Just finished What We Can’t Not KnowDitto on all of it.  I’m principally a documentary filmmaker, and I include elements of natural law in my Story Workshops.  To connect with audiences, a store’s fictional characters must experience the natural law consequences of their moral decisions, else the audience will disconnect.  It’s not that the audience can explain natural law, but they just can’t not know it. 

But about the broader cultural difficulty we find ourselves in, I was disappointed that the solutions you listed at the end of the book – the three counter-measures, as you call them – weren’t more complete.  They are being implemented here and there in public media, but with little effect, it seems.  Do any of your other writings offer practical solutions in greater depth or breadth?



That’s the sixty-four thousand dollar question.  Though they may not be much, I do have a few reflections about it/

You weren’t asking for a Grand Strategy, but a lot of people in our position do wish for one.  So the first reflection is that we aren’t going to come up with a Grand Strategy.  We’re soldiers.  The only one who sees the whole battlefield is God.

That thought gives rise to a second one.  You suggest that what we do isn’t having much effect, but because we’re only soldiers – and for other reasons, such as the way the secular media dominates reportage of just how much effect we are having, and the fact that “current trends” are not laws of nature but wills o’ the wisp – I don’t think we can say how much or how little effect we are having overall.  All that each of us can tell is whether he is doing his own present duty.  I don’t think Benedict thought he was laying out a Benedict Option.

Third, though I would love to turn around the culture, it isn’t really about the culture.  In both the long and short run, it’s really about individual persons.  C.S. Lewis used to say that cultures are short-lived, but souls last forever.  When the stars are burnt to cinders, souls will just be getting started.  Besides, the culture isn’t going to change until more people do.  It may seem that we’re caught in a loop here, because the culture influences the people who influence the culture.  Yes, but the culture isn’t all-powerful, because it can’t erase conscience, wipe out grace, or change the natural law.

The fourth reflection springs from the fact that you are obviously laboring to do all that you can with your own gifts.  The most important thing, I think, is to motivate more people to do that.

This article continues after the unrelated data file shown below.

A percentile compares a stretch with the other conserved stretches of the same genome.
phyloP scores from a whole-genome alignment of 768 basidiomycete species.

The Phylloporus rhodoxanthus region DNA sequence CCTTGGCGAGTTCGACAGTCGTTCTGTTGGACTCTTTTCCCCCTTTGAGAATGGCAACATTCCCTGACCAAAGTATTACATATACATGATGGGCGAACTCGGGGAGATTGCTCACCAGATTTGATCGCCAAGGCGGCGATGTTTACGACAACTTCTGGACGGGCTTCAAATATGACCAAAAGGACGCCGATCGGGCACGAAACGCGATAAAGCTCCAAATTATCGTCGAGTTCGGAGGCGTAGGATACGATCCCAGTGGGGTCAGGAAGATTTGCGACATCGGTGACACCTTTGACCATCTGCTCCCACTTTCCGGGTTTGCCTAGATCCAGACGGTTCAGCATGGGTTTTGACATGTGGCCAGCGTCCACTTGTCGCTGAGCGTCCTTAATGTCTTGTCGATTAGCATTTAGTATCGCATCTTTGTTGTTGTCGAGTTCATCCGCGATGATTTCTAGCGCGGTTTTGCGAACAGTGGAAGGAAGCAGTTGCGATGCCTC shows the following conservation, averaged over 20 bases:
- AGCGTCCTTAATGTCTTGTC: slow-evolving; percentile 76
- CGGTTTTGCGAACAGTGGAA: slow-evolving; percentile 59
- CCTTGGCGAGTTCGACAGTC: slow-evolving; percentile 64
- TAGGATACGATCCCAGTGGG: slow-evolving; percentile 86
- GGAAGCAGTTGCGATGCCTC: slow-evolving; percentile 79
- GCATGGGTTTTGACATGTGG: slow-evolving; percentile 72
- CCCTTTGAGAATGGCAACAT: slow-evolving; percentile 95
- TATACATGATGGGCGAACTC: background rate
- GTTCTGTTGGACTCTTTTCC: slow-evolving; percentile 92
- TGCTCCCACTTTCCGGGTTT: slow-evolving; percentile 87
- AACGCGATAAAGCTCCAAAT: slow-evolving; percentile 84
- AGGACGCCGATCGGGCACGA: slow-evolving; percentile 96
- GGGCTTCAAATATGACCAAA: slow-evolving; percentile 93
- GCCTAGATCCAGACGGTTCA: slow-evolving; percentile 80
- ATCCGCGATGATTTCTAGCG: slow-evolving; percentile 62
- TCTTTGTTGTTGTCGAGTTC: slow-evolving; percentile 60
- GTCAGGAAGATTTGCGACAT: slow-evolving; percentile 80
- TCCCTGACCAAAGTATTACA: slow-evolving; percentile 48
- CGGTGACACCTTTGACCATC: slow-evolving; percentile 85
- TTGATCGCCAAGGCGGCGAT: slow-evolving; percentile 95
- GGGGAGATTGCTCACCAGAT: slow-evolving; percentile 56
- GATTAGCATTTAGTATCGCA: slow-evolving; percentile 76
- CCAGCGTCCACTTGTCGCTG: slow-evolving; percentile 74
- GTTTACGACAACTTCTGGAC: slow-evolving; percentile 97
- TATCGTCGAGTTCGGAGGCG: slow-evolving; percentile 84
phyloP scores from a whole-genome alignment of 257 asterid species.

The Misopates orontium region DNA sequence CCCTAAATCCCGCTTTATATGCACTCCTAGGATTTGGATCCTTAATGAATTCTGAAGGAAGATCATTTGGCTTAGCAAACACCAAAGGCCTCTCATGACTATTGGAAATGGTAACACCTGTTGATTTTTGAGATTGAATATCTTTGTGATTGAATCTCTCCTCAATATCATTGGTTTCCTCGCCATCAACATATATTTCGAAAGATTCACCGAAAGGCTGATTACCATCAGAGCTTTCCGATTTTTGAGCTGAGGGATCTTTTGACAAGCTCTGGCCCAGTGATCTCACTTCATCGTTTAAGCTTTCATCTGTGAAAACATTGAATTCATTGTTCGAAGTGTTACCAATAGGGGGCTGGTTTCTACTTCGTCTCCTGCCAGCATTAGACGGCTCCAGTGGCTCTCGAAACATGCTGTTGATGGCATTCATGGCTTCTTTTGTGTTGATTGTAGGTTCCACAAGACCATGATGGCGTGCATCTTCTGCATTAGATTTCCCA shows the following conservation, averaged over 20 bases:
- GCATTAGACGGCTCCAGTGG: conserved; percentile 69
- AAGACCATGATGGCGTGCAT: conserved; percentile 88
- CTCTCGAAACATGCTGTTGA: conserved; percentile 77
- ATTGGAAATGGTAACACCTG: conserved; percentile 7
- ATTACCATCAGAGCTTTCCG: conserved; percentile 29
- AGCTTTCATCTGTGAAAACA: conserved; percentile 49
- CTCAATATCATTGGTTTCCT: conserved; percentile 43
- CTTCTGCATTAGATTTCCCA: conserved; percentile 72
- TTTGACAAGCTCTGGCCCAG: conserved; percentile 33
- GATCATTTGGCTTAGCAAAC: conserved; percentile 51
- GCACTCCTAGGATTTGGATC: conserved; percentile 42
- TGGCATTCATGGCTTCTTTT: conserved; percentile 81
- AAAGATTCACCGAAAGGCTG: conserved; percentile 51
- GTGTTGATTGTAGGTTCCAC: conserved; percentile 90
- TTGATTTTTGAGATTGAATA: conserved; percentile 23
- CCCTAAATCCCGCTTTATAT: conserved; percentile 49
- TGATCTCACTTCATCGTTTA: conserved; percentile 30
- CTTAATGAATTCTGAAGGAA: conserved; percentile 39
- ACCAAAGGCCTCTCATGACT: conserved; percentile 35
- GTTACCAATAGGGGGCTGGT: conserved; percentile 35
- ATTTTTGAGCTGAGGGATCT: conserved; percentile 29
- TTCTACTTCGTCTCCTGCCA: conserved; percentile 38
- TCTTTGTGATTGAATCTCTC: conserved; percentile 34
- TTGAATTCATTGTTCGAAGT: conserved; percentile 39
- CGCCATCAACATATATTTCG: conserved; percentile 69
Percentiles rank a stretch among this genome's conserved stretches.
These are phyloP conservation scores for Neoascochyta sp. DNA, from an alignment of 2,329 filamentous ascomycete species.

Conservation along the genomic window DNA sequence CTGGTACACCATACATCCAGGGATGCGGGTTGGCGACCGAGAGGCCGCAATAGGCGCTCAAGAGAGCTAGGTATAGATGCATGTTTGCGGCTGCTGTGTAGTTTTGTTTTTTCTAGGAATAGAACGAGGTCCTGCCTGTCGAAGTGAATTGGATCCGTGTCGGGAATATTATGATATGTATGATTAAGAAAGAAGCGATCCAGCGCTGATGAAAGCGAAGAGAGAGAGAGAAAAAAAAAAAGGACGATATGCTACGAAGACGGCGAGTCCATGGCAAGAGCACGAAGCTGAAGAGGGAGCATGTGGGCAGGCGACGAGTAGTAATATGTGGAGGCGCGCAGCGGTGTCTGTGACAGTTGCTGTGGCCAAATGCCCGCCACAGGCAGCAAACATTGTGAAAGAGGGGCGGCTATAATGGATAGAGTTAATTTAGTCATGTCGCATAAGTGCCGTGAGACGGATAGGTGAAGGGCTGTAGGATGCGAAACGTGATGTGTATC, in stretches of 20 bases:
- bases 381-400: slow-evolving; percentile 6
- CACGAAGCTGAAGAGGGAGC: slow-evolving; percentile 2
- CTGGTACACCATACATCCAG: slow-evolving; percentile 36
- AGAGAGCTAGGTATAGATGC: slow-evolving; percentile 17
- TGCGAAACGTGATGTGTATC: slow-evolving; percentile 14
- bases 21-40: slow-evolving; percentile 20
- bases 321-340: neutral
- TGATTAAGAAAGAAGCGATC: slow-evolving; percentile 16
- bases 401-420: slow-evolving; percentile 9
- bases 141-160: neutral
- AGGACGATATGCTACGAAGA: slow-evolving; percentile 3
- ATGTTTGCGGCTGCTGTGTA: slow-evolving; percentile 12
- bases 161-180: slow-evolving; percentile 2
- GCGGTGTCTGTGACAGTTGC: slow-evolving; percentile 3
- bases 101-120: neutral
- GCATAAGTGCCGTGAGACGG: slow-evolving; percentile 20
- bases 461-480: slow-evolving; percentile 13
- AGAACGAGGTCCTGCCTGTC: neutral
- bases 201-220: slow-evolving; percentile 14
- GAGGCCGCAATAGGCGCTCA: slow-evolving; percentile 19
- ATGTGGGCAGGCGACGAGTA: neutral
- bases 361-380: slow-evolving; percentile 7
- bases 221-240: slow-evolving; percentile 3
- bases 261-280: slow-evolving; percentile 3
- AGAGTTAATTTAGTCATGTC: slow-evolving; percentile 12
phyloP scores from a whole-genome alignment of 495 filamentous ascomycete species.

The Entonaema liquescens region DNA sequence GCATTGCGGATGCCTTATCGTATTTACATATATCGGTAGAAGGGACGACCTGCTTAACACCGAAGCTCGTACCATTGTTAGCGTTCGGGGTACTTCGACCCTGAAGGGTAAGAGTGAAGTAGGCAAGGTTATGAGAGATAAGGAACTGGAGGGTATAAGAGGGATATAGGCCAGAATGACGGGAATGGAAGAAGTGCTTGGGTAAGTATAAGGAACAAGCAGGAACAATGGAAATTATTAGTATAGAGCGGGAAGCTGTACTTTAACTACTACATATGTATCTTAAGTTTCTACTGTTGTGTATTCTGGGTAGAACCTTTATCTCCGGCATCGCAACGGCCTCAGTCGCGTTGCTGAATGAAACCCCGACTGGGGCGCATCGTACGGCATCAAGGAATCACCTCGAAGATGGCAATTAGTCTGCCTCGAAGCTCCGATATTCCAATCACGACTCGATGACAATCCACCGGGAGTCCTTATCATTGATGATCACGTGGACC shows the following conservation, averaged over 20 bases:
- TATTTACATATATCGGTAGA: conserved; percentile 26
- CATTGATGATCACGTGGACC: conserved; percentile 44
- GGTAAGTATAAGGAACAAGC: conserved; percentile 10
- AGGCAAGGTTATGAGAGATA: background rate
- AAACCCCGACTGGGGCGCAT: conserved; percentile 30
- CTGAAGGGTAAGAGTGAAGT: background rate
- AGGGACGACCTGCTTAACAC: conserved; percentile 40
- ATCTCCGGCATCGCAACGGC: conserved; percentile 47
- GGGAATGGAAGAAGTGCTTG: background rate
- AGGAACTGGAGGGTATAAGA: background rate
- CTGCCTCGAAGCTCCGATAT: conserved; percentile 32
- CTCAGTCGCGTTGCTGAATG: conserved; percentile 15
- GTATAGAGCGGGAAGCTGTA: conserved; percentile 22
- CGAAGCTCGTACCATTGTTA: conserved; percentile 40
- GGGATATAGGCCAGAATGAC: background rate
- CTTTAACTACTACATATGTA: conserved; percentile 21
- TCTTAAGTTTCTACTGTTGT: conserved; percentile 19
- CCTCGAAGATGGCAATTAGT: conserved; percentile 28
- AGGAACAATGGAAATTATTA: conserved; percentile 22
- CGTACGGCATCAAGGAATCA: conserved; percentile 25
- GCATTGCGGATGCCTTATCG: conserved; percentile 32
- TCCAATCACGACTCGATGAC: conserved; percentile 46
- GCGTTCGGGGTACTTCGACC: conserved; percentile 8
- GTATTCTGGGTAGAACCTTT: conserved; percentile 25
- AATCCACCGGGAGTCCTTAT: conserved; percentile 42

Fifth and last, a person who has one gift can’t very often tell a person with another gift how best to use it.  What we can do is encourage people to figure it out for themselves.

As the saying goes, every bone has to turn in the joint where it’s placed.  I am a teacherly sort of bone, and I am placed in a joint where I can write.  So what I can do lies mostly in helping people think more clearly and perceive what is under their noses.  That’s why I write the sort of books I do.  You make films.  I wouldn’t have any idea how to do that.

On the other hand, people like you and me have to watch out for a certain bias.  Perhaps because we are men, we too easily slip into thinking that doing stuff is more important than becoming holy.  Perhaps because our own sorts of gifts put what we do in front of others, we also tend to think that doing stuff means doing things that everyone can see -- writing books (like me), making films (like you), producing television, passing laws, carving sculptures, and all that sort of thing.

We tend to overlook the fact that the most important work is often small and quiet.  For example, raising good and faithful children is a work of cosmic importance.  The Father arranged for even the Son to have human parents, who never wrote a book or made a film.
If this hasn’t been as helpful as I would like it to be, take a look at the strategies of face-to-face cultural apologetics that I discuss in the final chapter of an older book of mine, The Revenge of Conscience: Politics and the Fall of Man Perhaps those might be suggestive.

Thanks again for writing.  God bless your New Year.


From his response:

You’ve encouraged me.  I am ambitious -- at times to a fault.  Although I am always working productively, I am never satisfied.  Secular news depresses me.  But your response was great:  We’re soldiers.

I’ll read the book.  One further thought.  To motivate more people to labor with their own gifts is a Grand Strategy!


My further reply:

You’ve got me – it is!  Doing that will be my New Year’s resolution.  Thank you.